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Shanghai has warm welcome for UN award

Date: 2012-11-13

A man plays with a colorfully decorated diabolo yesterday in Daning Lingshi Park.

SHANGHAI is getting warmer with a temperature increase of 0.87 degrees Celsius per decade in recent years with global climate changes and urbanization, meteorologists said yesterday.

Shanghai is on the fast track for warming as its speed of temperature increases is about three times the average for China, said Michel Jarraud, secretary general of the United Nations World Meteorological Organization, who was in Shanghai yesterday.

"This is very interesting to find out how much (increase) is due to urbanization and how much of it is due to the climate changing more frequently," Jarraud said.

The city's 140 years of continuous meteorological observation is one of the longest climate observation records in the world.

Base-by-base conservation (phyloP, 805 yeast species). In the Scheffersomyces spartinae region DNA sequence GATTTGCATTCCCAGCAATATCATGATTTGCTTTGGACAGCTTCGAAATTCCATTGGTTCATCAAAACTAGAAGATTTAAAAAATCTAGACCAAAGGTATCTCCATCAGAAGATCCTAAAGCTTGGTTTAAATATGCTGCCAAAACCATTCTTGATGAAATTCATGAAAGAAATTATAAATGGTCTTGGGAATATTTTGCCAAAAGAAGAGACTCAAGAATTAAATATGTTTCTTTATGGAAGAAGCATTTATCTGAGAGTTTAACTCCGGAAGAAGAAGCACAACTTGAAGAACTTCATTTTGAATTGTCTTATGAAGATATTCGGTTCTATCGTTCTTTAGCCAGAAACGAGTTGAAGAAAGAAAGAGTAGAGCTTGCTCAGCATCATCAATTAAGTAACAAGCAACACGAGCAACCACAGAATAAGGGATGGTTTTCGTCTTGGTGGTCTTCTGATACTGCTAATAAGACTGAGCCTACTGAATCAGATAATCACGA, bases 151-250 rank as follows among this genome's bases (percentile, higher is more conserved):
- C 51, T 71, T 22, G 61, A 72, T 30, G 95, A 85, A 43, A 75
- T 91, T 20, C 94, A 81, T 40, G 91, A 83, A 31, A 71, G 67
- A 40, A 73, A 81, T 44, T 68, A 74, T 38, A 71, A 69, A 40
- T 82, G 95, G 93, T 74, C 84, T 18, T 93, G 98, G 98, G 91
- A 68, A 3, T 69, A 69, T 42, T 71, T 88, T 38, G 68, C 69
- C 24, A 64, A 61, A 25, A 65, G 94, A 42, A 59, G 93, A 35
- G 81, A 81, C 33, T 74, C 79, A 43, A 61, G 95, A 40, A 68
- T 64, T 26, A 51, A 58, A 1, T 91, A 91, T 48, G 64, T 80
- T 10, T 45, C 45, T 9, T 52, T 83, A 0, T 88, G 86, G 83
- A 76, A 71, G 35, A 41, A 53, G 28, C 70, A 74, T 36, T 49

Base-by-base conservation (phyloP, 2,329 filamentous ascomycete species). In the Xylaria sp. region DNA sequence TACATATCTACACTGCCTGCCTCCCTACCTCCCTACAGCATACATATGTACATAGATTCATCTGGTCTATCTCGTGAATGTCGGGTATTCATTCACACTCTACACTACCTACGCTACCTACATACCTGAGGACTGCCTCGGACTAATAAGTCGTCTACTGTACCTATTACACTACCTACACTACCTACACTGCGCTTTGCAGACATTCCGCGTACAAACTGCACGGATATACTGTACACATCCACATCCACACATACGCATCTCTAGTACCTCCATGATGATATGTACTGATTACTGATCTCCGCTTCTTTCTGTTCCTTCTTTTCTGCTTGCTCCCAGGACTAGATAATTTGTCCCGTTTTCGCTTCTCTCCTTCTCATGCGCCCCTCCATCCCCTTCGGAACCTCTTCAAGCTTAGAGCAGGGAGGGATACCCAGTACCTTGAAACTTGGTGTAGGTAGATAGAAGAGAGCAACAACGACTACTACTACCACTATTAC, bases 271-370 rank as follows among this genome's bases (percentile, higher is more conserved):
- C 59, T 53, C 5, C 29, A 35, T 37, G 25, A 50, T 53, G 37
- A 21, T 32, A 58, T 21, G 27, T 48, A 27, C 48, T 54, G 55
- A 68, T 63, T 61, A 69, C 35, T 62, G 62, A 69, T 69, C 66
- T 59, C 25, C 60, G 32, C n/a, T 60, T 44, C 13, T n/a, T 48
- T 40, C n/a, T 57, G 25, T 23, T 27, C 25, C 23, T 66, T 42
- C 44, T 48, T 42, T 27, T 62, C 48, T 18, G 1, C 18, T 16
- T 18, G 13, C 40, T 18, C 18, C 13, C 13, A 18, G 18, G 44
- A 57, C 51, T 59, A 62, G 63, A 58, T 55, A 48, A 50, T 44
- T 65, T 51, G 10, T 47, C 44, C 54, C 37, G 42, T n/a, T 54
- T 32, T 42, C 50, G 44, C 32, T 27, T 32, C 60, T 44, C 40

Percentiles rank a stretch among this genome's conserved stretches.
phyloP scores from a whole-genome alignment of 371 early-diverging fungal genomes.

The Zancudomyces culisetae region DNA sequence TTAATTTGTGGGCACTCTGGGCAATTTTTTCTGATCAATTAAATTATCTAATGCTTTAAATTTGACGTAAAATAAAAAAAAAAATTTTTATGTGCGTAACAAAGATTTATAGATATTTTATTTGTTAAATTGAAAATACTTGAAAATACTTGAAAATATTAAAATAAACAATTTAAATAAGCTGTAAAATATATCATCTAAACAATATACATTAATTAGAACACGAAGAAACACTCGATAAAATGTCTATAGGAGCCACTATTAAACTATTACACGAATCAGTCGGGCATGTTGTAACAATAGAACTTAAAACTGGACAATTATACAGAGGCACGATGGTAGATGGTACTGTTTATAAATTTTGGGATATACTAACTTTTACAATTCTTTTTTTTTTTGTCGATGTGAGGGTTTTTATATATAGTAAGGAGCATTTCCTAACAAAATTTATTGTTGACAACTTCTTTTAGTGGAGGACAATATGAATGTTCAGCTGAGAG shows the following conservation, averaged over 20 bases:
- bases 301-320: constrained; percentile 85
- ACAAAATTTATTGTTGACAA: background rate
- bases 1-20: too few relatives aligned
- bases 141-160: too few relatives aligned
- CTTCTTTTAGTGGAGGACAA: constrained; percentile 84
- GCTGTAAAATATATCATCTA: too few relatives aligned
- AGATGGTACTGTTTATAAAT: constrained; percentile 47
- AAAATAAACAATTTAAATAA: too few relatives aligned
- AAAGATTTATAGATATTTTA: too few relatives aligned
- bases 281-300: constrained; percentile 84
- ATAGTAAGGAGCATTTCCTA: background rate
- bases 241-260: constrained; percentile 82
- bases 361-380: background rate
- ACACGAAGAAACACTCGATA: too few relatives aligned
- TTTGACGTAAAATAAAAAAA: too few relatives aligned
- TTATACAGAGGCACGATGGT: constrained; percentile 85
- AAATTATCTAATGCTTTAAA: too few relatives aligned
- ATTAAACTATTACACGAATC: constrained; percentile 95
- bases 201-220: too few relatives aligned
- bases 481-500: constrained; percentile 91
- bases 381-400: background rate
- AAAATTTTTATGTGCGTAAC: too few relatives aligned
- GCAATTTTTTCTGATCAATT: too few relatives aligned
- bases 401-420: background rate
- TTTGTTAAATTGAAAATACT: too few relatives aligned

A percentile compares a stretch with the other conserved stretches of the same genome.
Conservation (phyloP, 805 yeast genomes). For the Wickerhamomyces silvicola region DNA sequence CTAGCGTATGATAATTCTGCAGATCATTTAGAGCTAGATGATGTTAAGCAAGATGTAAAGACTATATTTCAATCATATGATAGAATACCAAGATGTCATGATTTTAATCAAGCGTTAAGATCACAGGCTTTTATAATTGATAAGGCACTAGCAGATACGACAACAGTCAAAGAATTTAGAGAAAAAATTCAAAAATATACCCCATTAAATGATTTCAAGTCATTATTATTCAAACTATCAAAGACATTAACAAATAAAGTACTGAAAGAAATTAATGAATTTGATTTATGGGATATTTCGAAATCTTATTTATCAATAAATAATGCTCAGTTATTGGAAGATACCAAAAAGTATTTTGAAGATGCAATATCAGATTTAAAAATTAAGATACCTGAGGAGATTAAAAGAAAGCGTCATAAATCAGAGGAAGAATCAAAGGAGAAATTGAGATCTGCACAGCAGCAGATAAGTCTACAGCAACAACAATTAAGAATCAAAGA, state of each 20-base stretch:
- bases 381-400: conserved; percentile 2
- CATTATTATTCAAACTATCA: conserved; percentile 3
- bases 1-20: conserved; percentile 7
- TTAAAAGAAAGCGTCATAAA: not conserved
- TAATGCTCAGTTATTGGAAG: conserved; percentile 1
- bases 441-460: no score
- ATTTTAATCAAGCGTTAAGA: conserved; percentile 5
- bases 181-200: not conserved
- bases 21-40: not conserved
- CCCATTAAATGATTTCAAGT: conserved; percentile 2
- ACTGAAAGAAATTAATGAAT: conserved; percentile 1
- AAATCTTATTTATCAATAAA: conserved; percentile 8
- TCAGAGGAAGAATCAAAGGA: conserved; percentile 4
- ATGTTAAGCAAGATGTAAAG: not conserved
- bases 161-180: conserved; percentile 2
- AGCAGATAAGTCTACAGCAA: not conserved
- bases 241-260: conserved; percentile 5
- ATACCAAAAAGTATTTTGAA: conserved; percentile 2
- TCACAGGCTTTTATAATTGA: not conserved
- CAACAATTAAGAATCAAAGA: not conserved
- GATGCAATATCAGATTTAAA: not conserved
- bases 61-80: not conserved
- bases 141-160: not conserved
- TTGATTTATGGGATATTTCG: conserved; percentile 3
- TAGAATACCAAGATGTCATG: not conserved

Due to its contribution to the world's climate records, the Shanghai Meteorological Observatory was granted the distinction of Centennial Climate Station yesterday by the UN organization, the first in China and one of the few in the world.

"When you talk about climate, it's very important to have good records of what happened in the past and there are very few places such as in Shanghai where you have this continuous records of 140 years," Jarraud said. "So definitely we're in the process of identifying all those places in the globe which have 100 years continuously. The process is not completely finished but there's no doubt that Shanghai will qualify as one of these places."

"Shanghai didn't have 24 million inhabitants 140 years ago. It was much smaller and these series (of continuous of meteorological observation in Shanghai) will allow a better analysis of the urbanization effect," he added.

The Shanghai Meteorological Observatory, the former Zikawei Observatory, was established in 1872 by French Catholic missionaries and has been providing weather service since the December of that year.

The original building of the Zikawei Observatory, near the Xujiahui Cathedral, previously Saint Ignatius Cathedral, still exists as part of the Shanghai Meteorological Bureau.

The Romanesque architecture had been renovated recently as a meteorological museum and will be open to the public when the work is done. (Source: Shanghai Daily)